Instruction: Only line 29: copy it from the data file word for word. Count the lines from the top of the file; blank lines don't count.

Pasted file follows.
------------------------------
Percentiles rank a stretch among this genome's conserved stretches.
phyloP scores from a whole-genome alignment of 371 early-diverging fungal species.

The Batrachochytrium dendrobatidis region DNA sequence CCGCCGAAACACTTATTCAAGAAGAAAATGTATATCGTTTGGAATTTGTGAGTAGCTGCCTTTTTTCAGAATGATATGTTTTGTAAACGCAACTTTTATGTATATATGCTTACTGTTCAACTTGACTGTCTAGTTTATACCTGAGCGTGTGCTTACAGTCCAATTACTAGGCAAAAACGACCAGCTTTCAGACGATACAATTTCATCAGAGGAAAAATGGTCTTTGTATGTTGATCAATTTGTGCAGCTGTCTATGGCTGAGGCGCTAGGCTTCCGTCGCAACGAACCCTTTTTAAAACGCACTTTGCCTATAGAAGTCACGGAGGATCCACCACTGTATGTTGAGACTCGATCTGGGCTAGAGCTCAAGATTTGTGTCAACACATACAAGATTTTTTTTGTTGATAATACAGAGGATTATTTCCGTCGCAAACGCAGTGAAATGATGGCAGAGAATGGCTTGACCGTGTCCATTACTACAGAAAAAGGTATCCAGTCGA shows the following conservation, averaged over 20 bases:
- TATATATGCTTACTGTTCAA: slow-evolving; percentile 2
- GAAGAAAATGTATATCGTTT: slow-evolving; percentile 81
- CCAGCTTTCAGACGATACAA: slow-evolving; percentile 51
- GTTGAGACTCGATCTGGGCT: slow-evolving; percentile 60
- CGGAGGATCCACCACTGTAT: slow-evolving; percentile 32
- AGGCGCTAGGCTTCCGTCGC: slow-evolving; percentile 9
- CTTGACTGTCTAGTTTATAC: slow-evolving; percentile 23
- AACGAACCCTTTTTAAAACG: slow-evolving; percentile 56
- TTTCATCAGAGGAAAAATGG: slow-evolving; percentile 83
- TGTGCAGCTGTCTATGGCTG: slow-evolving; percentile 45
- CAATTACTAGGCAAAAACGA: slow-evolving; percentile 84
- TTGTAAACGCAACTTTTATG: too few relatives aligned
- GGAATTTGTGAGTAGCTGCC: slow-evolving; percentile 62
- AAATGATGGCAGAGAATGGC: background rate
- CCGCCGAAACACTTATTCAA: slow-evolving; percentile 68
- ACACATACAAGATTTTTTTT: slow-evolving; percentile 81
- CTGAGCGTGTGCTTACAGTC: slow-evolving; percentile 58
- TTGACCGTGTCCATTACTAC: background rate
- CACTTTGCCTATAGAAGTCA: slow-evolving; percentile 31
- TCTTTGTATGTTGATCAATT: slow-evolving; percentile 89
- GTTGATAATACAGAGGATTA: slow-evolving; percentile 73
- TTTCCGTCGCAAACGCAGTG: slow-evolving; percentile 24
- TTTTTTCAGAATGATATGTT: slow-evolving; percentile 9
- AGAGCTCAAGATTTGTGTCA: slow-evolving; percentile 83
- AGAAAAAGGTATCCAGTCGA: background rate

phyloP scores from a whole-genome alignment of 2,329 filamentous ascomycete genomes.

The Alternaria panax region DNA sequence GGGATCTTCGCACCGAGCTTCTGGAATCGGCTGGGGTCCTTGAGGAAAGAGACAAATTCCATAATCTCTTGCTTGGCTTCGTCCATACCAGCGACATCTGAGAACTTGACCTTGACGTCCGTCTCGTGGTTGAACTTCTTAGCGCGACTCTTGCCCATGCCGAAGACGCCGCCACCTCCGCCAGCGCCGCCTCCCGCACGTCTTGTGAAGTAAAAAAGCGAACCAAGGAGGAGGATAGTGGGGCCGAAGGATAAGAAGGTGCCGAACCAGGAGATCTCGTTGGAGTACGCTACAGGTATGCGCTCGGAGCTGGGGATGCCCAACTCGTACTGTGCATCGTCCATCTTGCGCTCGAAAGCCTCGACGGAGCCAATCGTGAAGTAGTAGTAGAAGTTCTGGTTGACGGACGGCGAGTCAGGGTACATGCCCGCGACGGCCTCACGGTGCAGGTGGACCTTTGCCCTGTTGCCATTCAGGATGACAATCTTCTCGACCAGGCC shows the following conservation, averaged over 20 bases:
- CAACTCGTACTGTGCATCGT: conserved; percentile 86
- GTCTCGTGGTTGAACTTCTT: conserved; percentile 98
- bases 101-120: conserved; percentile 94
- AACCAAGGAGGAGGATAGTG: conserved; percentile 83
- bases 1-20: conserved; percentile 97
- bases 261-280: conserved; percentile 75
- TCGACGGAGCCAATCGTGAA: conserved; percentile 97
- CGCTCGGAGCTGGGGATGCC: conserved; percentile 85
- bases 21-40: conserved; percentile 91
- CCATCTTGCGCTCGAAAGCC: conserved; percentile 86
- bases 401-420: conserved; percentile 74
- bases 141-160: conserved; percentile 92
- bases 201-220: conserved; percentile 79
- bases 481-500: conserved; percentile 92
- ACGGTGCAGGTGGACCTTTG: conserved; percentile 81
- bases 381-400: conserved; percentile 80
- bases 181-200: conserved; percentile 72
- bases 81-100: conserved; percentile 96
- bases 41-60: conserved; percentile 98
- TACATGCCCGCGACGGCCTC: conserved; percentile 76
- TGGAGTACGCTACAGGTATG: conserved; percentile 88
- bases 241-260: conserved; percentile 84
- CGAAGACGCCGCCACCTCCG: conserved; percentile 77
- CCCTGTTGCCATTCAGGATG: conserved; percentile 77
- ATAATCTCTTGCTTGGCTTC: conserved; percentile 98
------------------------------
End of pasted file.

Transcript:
phyloP scores from a whole-genome alignment of 2,329 filamentous ascomycete genomes.